Volume 2, Number 4
The Dialogical Element in Preaching
We have been conditioned historically to think of preaching as a monologue. …He (Reuel Howe) contends that preaching is more effective “when it is dialogical, when preacher and people become partners in the discernment and proclamation by word and action of the Word of God.”
At first glance, the concept of “dialog preaching” with one preacher is nonsense. A sermon is a monologue. … And yet, within those limitations, some degree of interactivity is possible. …If a preacher wishes to use “interactive” communication tools in what is essentially a monologue, what might they be? Attitude, Manuscript, Response
Reuel Howe’s Observations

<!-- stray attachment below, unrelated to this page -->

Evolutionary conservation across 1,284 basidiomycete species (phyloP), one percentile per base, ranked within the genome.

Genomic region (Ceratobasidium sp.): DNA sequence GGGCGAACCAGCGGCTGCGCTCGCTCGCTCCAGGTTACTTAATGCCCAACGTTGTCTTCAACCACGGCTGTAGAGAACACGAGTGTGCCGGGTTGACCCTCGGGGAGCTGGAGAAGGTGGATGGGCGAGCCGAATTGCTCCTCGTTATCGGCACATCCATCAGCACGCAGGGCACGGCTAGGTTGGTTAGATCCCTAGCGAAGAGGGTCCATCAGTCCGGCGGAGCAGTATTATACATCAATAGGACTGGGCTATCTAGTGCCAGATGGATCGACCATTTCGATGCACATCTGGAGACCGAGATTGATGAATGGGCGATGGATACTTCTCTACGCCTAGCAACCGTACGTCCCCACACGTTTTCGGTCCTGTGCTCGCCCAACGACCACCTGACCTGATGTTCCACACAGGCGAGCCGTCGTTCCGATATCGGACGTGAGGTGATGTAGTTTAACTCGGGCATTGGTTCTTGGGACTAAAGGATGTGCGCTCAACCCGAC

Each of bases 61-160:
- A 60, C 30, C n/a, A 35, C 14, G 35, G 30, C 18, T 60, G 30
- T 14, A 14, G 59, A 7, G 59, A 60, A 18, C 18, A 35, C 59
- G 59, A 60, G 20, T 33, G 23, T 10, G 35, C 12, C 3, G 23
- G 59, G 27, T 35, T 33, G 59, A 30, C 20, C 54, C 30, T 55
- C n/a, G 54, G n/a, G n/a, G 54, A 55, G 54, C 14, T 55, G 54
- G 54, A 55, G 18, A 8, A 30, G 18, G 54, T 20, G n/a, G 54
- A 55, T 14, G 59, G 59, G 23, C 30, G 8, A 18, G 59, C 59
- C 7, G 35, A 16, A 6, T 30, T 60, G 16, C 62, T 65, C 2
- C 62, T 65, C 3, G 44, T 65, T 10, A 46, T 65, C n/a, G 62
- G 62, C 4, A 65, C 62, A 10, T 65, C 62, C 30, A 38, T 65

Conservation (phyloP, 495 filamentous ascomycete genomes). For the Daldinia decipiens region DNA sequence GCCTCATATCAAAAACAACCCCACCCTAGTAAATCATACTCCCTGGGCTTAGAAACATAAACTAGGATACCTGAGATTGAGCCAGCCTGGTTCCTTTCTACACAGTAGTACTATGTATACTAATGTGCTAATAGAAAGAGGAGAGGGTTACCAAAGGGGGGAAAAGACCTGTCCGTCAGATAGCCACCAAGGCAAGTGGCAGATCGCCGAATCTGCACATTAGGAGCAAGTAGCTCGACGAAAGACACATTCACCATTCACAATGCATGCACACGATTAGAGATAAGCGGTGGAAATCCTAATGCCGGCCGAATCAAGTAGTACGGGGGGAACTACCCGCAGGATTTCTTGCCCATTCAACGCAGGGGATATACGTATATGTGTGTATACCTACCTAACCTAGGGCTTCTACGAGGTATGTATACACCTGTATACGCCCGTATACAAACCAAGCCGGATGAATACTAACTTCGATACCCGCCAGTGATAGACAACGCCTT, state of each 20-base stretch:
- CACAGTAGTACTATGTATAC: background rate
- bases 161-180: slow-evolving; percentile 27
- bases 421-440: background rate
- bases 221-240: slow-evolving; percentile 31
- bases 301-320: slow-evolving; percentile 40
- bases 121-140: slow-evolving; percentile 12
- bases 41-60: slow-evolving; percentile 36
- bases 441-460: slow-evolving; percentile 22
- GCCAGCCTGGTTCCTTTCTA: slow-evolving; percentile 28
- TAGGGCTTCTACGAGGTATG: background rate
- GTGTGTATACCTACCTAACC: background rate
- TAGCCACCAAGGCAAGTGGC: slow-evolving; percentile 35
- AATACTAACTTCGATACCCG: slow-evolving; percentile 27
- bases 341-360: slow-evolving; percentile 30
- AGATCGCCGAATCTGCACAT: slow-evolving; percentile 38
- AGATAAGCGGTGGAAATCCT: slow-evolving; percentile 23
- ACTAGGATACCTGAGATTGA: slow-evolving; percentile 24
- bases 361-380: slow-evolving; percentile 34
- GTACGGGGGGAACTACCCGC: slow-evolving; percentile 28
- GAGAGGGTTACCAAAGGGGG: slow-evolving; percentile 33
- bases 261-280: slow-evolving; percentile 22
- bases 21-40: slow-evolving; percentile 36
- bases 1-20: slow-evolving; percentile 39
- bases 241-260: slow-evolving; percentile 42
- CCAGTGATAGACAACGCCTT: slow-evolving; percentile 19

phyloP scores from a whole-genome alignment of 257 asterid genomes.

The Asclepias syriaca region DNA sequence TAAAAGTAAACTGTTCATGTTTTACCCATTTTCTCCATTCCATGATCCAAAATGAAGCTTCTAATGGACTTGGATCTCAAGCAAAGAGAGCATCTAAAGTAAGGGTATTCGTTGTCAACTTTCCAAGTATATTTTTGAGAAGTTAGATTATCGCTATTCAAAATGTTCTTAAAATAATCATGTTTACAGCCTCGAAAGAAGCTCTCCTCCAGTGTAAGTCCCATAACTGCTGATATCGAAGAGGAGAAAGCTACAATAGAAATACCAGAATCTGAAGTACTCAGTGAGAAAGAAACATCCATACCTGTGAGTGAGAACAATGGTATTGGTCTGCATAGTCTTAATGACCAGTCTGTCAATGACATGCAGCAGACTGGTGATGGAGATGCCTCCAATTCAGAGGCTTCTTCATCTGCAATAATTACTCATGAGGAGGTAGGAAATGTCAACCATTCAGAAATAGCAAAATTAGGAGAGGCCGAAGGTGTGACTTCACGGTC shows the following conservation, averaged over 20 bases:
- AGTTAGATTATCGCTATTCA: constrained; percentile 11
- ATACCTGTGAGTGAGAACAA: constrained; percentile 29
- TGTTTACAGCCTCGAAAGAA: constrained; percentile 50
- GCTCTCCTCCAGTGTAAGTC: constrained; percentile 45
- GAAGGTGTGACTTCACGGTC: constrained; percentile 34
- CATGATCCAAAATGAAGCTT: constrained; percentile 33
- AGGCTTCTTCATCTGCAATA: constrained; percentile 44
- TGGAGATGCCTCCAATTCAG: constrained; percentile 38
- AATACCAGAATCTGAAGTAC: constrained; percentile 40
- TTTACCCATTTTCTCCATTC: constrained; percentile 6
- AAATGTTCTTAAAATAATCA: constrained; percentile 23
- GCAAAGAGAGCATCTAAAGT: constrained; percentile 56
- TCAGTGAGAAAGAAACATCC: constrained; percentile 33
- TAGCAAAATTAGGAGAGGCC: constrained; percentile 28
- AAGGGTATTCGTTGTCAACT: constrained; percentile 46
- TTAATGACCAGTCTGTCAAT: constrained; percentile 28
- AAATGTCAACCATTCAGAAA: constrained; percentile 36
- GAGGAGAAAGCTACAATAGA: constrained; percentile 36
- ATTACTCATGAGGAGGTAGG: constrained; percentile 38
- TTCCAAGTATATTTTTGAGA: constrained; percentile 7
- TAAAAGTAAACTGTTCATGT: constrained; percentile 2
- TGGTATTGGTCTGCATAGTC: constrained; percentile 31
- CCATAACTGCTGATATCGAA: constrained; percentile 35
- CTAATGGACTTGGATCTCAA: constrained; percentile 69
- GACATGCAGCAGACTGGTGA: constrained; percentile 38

When the monological principle is employed, one person tells another what he ought to know, and the communication is content-centered. … When addressed dialogically, the listener knows that he is being addressed by another, and that the content is living truth which speaks to meanings coming from his own experience. He experiences an invitation to participate even though at the moment he cannot speak aloud.
What Others Have Said
If theological reflection is to take place at all in our preaching during the next several decades, it wpill take place as dialogue, not monologue. … The generations brought up on computer games and interactive television will no longer find it meaningful to be talked at for 15 minutes.
Examples of Dialog Preaching
May I let you in on a little secret? … Do you hear not just a command, but a promise? … Did you get that?